Discover Vermont’s Only Rattlesnake Species

Written by Kellianne Matthews
Updated: September 3, 2023
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Vermont is a beautiful New England state with rugged mountains, open country, forests, and lakes. It is an excellent getaway for travelers who enjoy hiking, fishing, and other outdoor activities. However, its cold climate is not quite as appealing to snakes. Vermont is home to only a dozen or so species of snakes, and only one species is venomous. Let’s take a closer look at the only rattlesnake in Vermont, the timber rattlesnake!

The Timber Rattlesnake

Timber Rattlesnake coiled on ground.



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are extremely venomous, but they are not typically aggressive.


RangeRare in Vermont, only found near Rutland County
Length24-48 inches

In Vermont, there used to be a bounty on timber rattlesnakes. Up until 1971, people were paid for turning in snakes. However, now they are an endangered species and are protected by state laws, which means we have to be careful not to hurt or kill them. Vermont’s Wildlife Action Plan also lists them as a high priority Species of Greatest Conservation Need.

If you see a timber rattlesnake in Vermont, the state department asks that you please take a picture and report the sighting to help with conservation efforts. Timber rattlesnakes live in places like rockslides and ledges, and in woods with lots of oak and hickory trees. However, there are very few timber rattlesnakes left in the state along the west-central edge of Vermont. They like the rugged terrain in the area, particularly in Rutland County.

In addition to human persecution, habitat loss, and snake fungal disease, one of the challenges for timber rattlesnake populations is that these snakes have a slow life process. Population turnovers take a long time, as males do not reach sexual maturity until they are four to seven years old, and females do not reach sexual maturity until they are six to eleven years old. In addition, female snakes only produce every three to five years. While they can live for 20-25 years in the wild, a single female timber rattlesnake will only give birth to three to five litters in her lifetime (with four to 10 babies in each litter).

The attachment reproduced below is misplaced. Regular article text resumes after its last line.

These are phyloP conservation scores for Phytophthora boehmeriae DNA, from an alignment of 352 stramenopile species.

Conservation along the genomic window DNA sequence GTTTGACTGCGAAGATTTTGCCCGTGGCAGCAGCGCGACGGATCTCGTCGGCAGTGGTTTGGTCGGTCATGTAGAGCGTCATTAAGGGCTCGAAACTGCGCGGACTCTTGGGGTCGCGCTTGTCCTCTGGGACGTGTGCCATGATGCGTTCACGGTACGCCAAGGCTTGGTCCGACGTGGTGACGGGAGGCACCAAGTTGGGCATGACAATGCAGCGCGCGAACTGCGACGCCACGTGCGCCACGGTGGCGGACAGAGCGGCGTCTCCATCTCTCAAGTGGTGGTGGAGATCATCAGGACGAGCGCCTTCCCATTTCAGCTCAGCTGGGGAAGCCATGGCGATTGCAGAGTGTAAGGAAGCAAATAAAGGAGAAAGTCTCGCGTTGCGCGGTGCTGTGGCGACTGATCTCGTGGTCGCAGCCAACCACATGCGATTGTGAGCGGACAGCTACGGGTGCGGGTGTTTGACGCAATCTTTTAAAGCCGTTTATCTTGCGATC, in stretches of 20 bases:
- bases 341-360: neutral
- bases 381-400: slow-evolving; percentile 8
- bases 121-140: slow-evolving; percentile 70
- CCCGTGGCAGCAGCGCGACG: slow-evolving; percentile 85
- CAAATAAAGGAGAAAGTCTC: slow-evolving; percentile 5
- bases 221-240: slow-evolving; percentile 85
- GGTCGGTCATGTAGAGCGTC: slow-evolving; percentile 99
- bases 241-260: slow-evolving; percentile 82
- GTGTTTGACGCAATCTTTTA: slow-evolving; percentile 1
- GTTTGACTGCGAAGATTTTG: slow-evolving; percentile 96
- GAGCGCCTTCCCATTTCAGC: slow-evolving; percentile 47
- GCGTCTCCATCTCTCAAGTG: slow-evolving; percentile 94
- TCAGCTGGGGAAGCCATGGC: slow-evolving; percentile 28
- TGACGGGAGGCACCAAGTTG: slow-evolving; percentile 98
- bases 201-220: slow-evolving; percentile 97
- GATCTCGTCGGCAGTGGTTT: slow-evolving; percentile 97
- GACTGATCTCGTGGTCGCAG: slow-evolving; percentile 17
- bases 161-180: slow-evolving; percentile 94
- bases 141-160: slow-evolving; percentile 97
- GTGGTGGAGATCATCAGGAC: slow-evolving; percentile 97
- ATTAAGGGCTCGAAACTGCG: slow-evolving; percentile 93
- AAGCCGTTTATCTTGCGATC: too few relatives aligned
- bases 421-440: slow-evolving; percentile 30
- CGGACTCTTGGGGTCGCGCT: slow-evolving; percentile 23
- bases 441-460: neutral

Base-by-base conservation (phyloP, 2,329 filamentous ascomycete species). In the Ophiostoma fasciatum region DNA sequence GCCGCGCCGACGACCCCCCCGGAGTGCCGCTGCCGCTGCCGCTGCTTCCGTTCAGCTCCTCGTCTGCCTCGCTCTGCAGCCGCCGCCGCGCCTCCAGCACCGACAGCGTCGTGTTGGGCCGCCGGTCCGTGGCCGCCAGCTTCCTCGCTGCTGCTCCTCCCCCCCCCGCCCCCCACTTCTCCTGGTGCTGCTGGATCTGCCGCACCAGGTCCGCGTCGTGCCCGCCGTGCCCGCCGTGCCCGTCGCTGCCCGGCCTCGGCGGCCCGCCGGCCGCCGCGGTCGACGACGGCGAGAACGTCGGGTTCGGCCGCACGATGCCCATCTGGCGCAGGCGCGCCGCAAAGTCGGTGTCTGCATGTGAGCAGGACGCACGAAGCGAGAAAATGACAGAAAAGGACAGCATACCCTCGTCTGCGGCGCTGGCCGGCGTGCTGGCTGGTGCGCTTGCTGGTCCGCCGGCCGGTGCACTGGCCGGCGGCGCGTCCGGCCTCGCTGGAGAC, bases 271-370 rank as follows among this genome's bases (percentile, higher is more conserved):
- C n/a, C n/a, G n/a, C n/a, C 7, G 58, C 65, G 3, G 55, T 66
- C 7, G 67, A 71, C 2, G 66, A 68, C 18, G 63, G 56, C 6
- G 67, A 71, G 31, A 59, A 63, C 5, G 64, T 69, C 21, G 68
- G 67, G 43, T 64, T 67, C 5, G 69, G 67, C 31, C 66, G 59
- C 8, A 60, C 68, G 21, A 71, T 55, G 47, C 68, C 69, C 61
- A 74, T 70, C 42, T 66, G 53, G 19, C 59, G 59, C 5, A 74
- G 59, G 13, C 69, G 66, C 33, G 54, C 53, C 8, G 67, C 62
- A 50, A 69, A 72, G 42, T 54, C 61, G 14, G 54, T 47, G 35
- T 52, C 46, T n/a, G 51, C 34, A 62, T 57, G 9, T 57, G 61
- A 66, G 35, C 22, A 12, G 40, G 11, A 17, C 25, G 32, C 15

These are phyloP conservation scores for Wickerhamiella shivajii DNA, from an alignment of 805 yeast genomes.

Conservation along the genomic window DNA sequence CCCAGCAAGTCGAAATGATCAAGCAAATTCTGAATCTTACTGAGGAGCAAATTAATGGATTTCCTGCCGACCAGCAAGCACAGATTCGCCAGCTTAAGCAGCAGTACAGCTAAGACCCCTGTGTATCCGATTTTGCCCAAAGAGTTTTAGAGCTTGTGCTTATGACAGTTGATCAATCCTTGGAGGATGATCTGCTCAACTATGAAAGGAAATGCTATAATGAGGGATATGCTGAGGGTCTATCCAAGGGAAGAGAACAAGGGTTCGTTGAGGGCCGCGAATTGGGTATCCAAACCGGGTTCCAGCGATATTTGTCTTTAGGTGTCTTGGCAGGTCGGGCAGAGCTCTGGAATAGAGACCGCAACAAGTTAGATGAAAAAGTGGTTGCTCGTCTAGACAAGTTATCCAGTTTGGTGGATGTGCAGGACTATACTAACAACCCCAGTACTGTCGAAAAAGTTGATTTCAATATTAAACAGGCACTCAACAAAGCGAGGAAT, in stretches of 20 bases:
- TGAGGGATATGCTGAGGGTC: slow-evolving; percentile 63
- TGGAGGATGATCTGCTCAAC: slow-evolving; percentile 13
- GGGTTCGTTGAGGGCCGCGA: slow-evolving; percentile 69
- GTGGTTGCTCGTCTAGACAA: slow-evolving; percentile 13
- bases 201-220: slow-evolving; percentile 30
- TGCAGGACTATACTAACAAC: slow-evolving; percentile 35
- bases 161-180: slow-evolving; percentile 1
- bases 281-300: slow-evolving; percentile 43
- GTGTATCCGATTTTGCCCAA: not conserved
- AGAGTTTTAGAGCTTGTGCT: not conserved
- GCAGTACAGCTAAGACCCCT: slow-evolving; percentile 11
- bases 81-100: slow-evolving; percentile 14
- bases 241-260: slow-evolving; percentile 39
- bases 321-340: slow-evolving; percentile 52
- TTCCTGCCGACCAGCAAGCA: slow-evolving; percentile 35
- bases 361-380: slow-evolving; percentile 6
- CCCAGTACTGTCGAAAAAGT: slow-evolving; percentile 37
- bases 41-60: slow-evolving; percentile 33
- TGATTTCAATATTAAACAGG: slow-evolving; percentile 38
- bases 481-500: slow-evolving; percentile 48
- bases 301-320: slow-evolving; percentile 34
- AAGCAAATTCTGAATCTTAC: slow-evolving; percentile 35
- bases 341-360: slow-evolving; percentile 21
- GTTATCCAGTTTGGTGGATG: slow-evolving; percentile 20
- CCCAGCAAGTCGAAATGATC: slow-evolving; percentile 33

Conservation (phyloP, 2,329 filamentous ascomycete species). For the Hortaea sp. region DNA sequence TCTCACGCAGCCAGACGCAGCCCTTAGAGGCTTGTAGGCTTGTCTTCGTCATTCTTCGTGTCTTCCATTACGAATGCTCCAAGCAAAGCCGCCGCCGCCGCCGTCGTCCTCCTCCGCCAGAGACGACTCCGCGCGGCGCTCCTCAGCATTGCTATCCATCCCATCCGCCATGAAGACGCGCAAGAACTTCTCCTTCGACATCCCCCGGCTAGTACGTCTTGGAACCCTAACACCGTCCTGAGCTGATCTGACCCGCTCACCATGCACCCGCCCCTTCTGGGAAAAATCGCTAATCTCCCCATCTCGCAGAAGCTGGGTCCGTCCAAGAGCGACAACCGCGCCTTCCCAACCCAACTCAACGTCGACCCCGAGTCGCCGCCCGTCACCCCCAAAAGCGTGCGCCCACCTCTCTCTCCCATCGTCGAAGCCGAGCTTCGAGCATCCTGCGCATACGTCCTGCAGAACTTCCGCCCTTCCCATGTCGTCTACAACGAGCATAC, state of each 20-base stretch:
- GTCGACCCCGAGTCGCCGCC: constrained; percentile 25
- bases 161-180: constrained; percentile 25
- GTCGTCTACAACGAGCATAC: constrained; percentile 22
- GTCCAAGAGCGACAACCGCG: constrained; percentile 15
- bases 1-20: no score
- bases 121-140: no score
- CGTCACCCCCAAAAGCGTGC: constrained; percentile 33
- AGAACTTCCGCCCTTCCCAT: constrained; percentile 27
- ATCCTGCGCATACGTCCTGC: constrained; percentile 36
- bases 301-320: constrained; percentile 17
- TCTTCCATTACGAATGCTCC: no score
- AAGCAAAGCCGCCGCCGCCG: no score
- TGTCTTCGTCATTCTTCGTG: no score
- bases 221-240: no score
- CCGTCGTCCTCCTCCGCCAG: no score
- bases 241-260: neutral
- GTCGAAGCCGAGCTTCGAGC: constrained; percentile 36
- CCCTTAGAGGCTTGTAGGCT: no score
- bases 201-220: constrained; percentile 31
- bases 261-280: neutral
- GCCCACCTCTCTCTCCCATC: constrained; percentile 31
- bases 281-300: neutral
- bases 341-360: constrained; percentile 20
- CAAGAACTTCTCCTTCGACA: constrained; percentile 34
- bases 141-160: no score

Timber Rattlesnake Appearance

timber rattlesnake1

These rattlesnakes are ambush predators and eat mammals like cottontail rabbits, shrews, and mice.

©Joe McDonald/

Timber rattlesnakes possess dark brown, yellow, or tan bodies that are thick and heavy, with dark V-shaped or W-shaped band patterns. In Vermont, they typically grow between 24-48 inches long, although the longest timber rattlesnake in the state was 54 inches. Their bodies are covered in heavily keeled scales, which means there is a textured ridge running down the middle of each scale. In Vermont, there are typically two different color morphs of timber rattlesnakes. The first have yellow heads, with bright colors and patterns, and the other ones have black heads with dark colors and patterns. Some snakes may be almost completely black as well.